Contemplating herniated disc surgery can seem both frightening and painful to many individuals who suffer from the kinds of chronic issues that can impact spinal chord health. Anyone who has experienced the searing pain of a herniated disc can certainly sympathize with the choice to pursue a surgical remedy. A herniation of this nature will usually cause shooting pains that move through down the leg and result in extreme discomfort. When other, less invasive methods of treatment have failed, a surgical solution may be the only option. But just exactly what happens when discs exhibit a herniated condition? Also known as slipped discs, when a herniation occurs, the jelly like substance that is found inside the disc will come apart from the spinal vertebrae. This rupture pushes away from the center of the vertebrae and places pressure on the highly sensitive spinal nerve. The pain of such an event can be excruciating, particularly if the patient develops a condition called sciatica.

One of the goals of herniated disc surgery is to remove fragments of the disc that are causing pressure. Many patients worry that they will suffer paralysis if the operation runs into problems, but the chances of this happening are infinitesimal. One type of herniated disc surgery is the lumbar laminotomy. The surgeon will make an incision in the back above the area where the slipped vertebrae is located. After back muscles have been moved aside, the offending vertebrae can be removed. The spine must then be stabilized. A procedure called spinal fusion may be required to achieve the required stabilization. Another type of surgery involves the cervical spine region. The area of the spinal column near the neck is the location of concern. Similar to the lumbar laminotomy, the spine must be stabilized in this procedure as well. A spinal fusion may be the method of choice, or a surgeon might achieve stabilization through a cervical plate and screws.

After a successful herniated disc surgery, the recovery and rehabilitation process can begin. Since each case will be different, the patient's physician will recommend a plan for recovery that best applies to the individual situation. Pain medication will be required at first. Eventually, a plan for physical therapy may also be called for. The doctor will advise the patient on when they can return to normal activities and also explain to the individual what can be expected in terms of discomfort. It is also important to keep in mind that too much pain may be a sign that the patient is overdoing things and should proceed with caution. The needed recovery time for such delicate surgery is very important and the patient and doctor will want to work together to prevent further injury to the spine as the patient rehabilitates.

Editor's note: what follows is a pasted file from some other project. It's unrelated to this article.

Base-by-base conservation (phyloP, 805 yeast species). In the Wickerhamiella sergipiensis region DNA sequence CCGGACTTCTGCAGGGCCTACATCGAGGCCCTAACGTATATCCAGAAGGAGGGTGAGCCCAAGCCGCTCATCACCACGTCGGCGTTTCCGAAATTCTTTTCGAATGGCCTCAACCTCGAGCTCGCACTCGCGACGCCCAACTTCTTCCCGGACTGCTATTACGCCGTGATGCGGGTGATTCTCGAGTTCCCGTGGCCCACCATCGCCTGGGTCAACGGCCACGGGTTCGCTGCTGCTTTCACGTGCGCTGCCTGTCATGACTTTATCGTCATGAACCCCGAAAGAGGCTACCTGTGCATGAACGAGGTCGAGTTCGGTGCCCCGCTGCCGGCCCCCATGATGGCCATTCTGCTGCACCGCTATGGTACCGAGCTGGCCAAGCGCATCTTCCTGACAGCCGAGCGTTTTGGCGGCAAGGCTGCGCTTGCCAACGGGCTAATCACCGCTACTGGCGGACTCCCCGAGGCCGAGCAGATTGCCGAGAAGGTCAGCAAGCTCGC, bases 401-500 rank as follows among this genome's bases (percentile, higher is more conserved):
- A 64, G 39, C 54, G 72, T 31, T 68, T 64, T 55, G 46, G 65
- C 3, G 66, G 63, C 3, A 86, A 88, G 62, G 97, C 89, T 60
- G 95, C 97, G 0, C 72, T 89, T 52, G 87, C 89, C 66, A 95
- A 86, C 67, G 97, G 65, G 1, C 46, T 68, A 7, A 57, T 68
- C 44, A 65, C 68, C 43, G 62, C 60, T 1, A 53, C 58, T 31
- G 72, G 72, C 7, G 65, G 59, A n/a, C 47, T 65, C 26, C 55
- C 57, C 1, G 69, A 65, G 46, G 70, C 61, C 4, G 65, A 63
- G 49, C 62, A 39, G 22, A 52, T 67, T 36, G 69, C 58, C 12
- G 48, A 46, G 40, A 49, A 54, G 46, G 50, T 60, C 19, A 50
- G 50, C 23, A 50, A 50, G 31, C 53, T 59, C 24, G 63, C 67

There are a number of alternatives to herniated disc surgery. These nonsurgical treatments can be very effective and many patients prefer to give these options a try rather than going under the knife. Simple rest along with over the counter pain medications may be all that is needed in less severe cases. There are also drugs that provide muscle relaxation or have anti inflammatory properties. These can often help a back pain sufferer to find relief. Some patients make the mistake of applying heat at the onset of severe back pain. Cold compresses should be applied as a first method of treatment. Applying ice or cold to the back several times a day can be very helpful. Later, follow up treatments of heat can make a big difference. Limiting physical activity is very important as well. This will prevent further injury to the back that could require surgical repair.

Undergoing herniated disc surgery is a serious step and, in some cases, a patient can obtain relief by to allowing the body recover without surgical intervention. However, there are also cases that leave the patient and the doctor no choice. A herniated disc surgery may be the only step that will remedy the situation. The Bible commands believers to demonstrate and attitude of kindness and forgiveness toward one another. "And be ye kind one to another, tenderhearted, forgiving one another, even as God for Christ's sake hath forgiven you." (Ephesians 4:32)

After recovery from herniated disc surgery, there are certain things that a patient should keep in mind to prevent further injury to the spine. Abdominal strengthening exercises can help to provide the spine with better stability, decreasing the chance for re injury. Crunches are particular good at increasing abdominal strength. Aerobic exercise such as swimming or walking can be very effective as well and most examples of this type of fitness routine will not put extra stress on the back. Lifting properly is also very important. If the object is too heavy, no one should attempt to lift it by themselves. Squatting and lifting from the knees rather than the back can greatly decrease the chance of injury. Good posture is always a positive factor for spinal health. Excessively stressful situations can cause muscles to tense up, increasing the likelihood of back injury. Those who are carrying around extra weight are also generally putting extra stress on the back and may be more susceptible to serious injury. Even with the best care, accidents, injuries, and strains can cause unforeseen health problems involving the spine. The care of a skilled medical professional can make a huge difference for anyone who struggles with painful disc problems.